and dace (Rhinichthys). Baskets of substrate were placed in enclosures containing 0, 3, 6, or 12 sculpins, while open cages were used as an additional treatment permitting free access by fish and therefore natural levels of predation. Chironomidae and the stonefly Leuctra showed a significant reduction in abundance with increasing intensity of fish predation, while other insect taxa were unaffected. Enclosure of small creek chub Semotilus atromaculatus within 0.5 m2 areas of a warm-water, soft-sediment stream reduced total invertebrate abundance (Gilliam et al. 1989). Oligochaetes and isopods were strongly affected while midge larvae and clams showed no response. When trout were reduced to about 10% of their initial abundance in a 1 km reach of a Rocky Mountain trout stream, no change in macroinvertebrate populations was detected, possibly because of high replenishment of prey by drift into the experimental reach (Allan 1982b). In addition, trout often feed selectively on infalling terrestrial invertebrates, and when these are sufficiently abundant the predation pressure on benthic invertebrates may be lessened (Nakano et al. 1999). Exclusion of trout from 100 m reaches of a small stream in Finland resulted in significant benefits to large prey, particularly preda-ceous invertebrates and cased caddis, but Baetis mayflies and chironomid larvae were unaffected (Meissner and Muotka 2006). Nonconsumptive effects of predation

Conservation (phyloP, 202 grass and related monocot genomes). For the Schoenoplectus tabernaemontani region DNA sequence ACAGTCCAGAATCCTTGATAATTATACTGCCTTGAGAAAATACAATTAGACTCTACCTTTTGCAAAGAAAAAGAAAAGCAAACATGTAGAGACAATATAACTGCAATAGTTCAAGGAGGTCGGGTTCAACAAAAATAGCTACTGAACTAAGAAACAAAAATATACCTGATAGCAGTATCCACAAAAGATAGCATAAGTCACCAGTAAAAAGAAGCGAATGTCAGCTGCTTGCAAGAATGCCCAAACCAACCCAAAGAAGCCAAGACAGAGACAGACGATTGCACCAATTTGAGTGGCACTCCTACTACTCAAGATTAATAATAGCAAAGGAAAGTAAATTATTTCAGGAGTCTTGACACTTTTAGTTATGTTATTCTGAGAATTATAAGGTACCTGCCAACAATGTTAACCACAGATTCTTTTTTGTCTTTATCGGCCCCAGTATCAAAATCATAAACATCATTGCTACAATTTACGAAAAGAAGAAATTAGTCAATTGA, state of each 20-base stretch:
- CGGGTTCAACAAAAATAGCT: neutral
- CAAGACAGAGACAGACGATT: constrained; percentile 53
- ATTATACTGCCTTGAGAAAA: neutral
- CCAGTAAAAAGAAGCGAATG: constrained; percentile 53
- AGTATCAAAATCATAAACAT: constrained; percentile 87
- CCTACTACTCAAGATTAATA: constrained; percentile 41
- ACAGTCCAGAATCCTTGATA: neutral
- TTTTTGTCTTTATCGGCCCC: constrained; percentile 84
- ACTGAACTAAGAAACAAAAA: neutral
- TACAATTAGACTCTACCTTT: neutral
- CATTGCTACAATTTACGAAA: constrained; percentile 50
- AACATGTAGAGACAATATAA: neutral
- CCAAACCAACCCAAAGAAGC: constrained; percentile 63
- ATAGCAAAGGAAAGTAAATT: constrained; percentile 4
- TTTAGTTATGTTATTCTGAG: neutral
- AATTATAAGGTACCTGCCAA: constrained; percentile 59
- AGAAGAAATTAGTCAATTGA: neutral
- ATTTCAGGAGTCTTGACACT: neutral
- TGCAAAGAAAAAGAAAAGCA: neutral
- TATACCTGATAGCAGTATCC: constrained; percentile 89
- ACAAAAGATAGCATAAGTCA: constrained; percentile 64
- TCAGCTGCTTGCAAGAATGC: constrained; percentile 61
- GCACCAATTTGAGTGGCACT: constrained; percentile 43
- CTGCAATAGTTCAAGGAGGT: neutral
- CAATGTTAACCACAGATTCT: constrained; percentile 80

Predator avoidance adaptations typically result in lost foraging opportunity, reduced growth rate, adult body size, and fecundity, and thus an overall reduction in fitness. When Baetis was reared in laboratory microcosms containing predaceous stoneflies with glued mouthparts, nonlethal contact resulted in reduced gut fullness and smaller size at maturity relative to microcosms without stoneflies (Peckarsky et al. 1993). In the study by Cooper (1984) described earlier, female ger-rids from trout pools weighed less than those from pools without trout, suggesting that lost feeding opportunity translated into reduced growth. Juvenile coho salmon Oncorhynchus kisutch feed on stream drift by making short excursions from a holding position. Using house-flies as prey and a model of a rainbow trout as threat, Dill and Fraser (1984) asked whether risk reduced foraging and whether the reduction was proportional to risk. Exposure to the model trout reduced reaction and attack distances and shortened attack time compared to young salmon foraging in the absence of threat. When the investigators varied the frequency with which they presented the model before the salmon, thereby varying the level of risk, attack distance varied proportionally (Figure 9 9). Moreover, the responsiveness of young coho to the model was reduced by higher hunger levels and the presence of a competitor. Such behavioral flexibility evidently allows juvenile salmon to make complex adjustments in their foraging.

Baetis also shows evidence of an inducible life history shift in the presence of trout, resulting in faster maturation to escape the stream environment but causing it to mature at smaller body